Faculty of Environmental Studies (FES) Professor Mark Winfield and lecturer Robin Cavanagh (MES ’00) are this year’s winners the third annual FES Dean’s Teaching Award.
Announced Thursday by FES Dean Barbara Rahder, the award recognizes Winfield and Cavanagh’s excellent contributions to teaching and pedagogy. The task of choosing just one recipient proved too difficult this year, so both Winfield and Cavanagh were chosen.
Winfield was commended for his commitment to teaching excellence through his passion and innovation within the classroom, in his role as an adviser, and in his contributions to curriculum in FES. His nominators described his courses as extremely challenging, but also extremely rewarding and inspiring. Students were eager to describe his innovations in the classroom, such as participation in mock parliamentary committees and projects that allow them to apply critical theoretical concepts to real-world cases. They were unanimous in their opinion of him as an accessible and engaging adviser whose primary goal is to help them excel.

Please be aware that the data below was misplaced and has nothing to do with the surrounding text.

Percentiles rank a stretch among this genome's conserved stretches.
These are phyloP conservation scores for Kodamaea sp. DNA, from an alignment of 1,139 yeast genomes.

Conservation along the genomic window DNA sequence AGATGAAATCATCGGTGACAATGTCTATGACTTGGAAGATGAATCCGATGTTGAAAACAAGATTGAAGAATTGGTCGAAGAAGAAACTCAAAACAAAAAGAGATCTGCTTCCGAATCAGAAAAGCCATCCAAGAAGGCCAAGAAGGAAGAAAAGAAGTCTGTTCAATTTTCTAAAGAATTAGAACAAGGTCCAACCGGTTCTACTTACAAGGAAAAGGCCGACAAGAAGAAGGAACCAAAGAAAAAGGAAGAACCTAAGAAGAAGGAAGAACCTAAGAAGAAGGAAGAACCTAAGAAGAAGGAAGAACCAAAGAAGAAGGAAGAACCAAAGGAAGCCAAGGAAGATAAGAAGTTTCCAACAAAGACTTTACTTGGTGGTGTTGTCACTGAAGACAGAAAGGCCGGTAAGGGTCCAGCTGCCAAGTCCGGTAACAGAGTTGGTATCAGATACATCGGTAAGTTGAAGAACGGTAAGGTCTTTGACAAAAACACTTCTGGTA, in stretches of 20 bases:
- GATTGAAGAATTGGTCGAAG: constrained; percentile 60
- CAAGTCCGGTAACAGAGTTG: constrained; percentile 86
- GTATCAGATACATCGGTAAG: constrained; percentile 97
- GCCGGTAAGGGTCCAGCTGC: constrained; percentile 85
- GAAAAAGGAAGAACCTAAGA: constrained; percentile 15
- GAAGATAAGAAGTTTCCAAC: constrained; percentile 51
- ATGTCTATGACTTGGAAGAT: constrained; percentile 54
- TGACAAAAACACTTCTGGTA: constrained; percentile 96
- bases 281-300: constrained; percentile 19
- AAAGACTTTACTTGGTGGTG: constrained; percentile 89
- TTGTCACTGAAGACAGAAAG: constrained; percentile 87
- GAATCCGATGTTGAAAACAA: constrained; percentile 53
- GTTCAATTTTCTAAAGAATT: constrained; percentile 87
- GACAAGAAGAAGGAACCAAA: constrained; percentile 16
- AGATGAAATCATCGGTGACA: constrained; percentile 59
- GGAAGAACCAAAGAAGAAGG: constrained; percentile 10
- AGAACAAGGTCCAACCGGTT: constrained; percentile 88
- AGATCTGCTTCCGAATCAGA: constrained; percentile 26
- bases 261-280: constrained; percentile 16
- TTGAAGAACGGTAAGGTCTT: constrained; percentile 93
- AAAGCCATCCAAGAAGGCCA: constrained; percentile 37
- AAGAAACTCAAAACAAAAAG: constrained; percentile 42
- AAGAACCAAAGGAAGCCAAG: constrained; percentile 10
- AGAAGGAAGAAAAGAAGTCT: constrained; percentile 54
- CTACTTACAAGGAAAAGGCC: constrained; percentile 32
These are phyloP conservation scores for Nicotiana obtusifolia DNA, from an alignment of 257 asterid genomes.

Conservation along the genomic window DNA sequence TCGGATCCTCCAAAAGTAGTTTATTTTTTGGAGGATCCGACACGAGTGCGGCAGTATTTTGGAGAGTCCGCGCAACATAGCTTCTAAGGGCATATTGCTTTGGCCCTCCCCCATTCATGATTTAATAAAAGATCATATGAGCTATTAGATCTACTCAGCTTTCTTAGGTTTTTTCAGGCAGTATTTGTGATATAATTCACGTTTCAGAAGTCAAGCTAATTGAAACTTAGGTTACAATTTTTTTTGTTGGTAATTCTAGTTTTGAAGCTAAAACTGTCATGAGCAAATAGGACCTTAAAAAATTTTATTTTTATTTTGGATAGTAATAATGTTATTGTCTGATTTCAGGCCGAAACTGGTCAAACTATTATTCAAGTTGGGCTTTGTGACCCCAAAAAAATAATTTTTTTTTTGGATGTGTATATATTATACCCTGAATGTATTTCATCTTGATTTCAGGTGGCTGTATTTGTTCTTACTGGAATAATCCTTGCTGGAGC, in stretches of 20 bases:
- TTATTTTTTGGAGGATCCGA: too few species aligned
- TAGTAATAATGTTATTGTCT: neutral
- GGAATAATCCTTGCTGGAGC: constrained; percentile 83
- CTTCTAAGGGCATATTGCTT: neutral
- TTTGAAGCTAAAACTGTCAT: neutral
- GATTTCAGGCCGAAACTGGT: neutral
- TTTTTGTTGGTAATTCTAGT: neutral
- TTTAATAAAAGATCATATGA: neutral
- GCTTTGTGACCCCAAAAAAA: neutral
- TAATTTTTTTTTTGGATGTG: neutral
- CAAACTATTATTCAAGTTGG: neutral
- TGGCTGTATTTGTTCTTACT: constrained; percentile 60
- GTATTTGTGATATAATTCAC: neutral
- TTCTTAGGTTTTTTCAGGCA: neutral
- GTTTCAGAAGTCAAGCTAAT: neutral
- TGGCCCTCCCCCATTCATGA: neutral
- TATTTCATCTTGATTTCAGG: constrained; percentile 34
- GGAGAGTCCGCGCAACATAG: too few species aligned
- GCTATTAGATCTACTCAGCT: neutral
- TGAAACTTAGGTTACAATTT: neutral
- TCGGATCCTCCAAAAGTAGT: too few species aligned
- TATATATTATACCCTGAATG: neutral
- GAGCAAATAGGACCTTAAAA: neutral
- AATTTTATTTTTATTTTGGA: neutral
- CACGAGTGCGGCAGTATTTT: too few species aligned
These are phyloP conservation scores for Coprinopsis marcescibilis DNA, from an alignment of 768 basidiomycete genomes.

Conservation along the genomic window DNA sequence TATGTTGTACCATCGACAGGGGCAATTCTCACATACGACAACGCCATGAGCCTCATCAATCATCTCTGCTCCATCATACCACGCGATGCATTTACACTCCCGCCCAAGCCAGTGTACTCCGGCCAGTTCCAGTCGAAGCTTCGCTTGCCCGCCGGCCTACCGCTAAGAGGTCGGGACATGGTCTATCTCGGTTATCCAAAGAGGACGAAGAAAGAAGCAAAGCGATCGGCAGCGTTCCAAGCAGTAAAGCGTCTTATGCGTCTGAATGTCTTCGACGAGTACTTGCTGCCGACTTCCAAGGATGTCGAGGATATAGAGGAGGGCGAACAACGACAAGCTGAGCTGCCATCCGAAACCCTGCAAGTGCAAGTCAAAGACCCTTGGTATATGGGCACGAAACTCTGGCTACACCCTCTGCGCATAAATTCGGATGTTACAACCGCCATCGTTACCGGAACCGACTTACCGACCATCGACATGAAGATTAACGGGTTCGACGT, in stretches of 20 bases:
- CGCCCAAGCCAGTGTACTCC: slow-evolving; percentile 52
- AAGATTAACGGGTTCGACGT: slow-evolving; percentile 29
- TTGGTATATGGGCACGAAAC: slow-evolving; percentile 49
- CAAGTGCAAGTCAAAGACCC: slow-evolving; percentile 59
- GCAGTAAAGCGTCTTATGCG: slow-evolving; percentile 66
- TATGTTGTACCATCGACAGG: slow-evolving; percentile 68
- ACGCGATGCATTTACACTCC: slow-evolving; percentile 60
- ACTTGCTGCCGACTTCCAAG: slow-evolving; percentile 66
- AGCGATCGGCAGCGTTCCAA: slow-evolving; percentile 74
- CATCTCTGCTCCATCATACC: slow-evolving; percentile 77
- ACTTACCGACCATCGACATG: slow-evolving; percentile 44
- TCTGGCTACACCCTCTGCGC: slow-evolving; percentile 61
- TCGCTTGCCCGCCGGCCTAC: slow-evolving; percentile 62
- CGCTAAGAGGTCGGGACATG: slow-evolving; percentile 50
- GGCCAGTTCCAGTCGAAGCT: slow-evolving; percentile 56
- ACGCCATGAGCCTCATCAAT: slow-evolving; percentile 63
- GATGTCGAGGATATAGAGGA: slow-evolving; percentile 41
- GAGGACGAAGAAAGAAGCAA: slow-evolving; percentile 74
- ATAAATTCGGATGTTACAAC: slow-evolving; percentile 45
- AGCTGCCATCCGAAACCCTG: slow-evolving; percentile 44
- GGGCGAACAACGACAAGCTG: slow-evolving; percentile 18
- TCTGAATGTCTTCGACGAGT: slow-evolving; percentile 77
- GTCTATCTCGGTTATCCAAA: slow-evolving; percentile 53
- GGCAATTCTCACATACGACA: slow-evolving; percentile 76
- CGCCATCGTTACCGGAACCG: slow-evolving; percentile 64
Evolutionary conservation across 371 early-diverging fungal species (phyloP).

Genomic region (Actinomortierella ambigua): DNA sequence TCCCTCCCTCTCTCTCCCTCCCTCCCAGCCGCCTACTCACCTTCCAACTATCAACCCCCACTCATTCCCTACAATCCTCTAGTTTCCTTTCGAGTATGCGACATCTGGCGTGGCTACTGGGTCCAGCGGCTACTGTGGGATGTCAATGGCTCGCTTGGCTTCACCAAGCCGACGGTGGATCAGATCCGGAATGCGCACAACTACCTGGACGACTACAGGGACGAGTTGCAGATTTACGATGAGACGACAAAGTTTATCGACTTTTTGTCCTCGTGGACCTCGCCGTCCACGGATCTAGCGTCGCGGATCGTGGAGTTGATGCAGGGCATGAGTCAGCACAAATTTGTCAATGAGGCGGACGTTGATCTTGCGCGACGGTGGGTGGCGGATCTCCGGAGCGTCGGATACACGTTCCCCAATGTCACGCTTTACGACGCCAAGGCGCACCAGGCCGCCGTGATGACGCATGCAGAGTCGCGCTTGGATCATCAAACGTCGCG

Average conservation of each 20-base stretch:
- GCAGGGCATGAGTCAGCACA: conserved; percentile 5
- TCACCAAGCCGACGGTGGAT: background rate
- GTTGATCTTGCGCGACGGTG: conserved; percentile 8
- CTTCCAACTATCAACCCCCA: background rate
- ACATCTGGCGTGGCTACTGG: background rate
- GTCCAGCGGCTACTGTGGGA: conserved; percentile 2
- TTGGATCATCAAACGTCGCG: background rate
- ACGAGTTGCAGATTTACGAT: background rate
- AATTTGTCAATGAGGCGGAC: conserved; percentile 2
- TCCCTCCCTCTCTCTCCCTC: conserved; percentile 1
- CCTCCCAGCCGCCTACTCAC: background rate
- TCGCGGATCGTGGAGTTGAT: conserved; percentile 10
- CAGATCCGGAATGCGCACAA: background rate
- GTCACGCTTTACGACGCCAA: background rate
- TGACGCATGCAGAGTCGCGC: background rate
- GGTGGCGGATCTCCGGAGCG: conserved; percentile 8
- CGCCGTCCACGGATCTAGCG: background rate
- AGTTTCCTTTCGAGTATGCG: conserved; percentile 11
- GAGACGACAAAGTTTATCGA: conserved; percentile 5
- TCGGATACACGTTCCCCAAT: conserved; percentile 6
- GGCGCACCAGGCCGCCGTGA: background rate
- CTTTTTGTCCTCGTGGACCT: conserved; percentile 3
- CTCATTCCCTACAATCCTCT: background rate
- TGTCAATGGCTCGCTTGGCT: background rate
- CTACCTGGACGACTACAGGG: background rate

Winfield, who won a Metcalf Foundation, Leaders in the Field Fellowship, in 2007, is the author of Blue-Green Province: The Environment and the Political Economy of Ontario (University of British Columbia Press).
Cavanagh was commended for his exceptional promotion of Indigenous pedagogy in FES and at York more broadly. Cavanagh’s nominators described gathering around the sacred council fire in his newly created outdoor classroom and experiencing a sense of community that extends far beyond the norms of Western academic practice. Students were unanimous in their praise for his teaching as a uniquely transformative experience that fed their bodies and spirits, as well as their minds. Several students also commented on the importance of his involvement with Aboriginal student organizations at York – providing time and space to welcome and actively listen to students.
Cavanagh has also received the Allen T. Lambert Scholars Award for people of Aboriginal Heritage, in recognition of excellent scholarly and research practices, four times.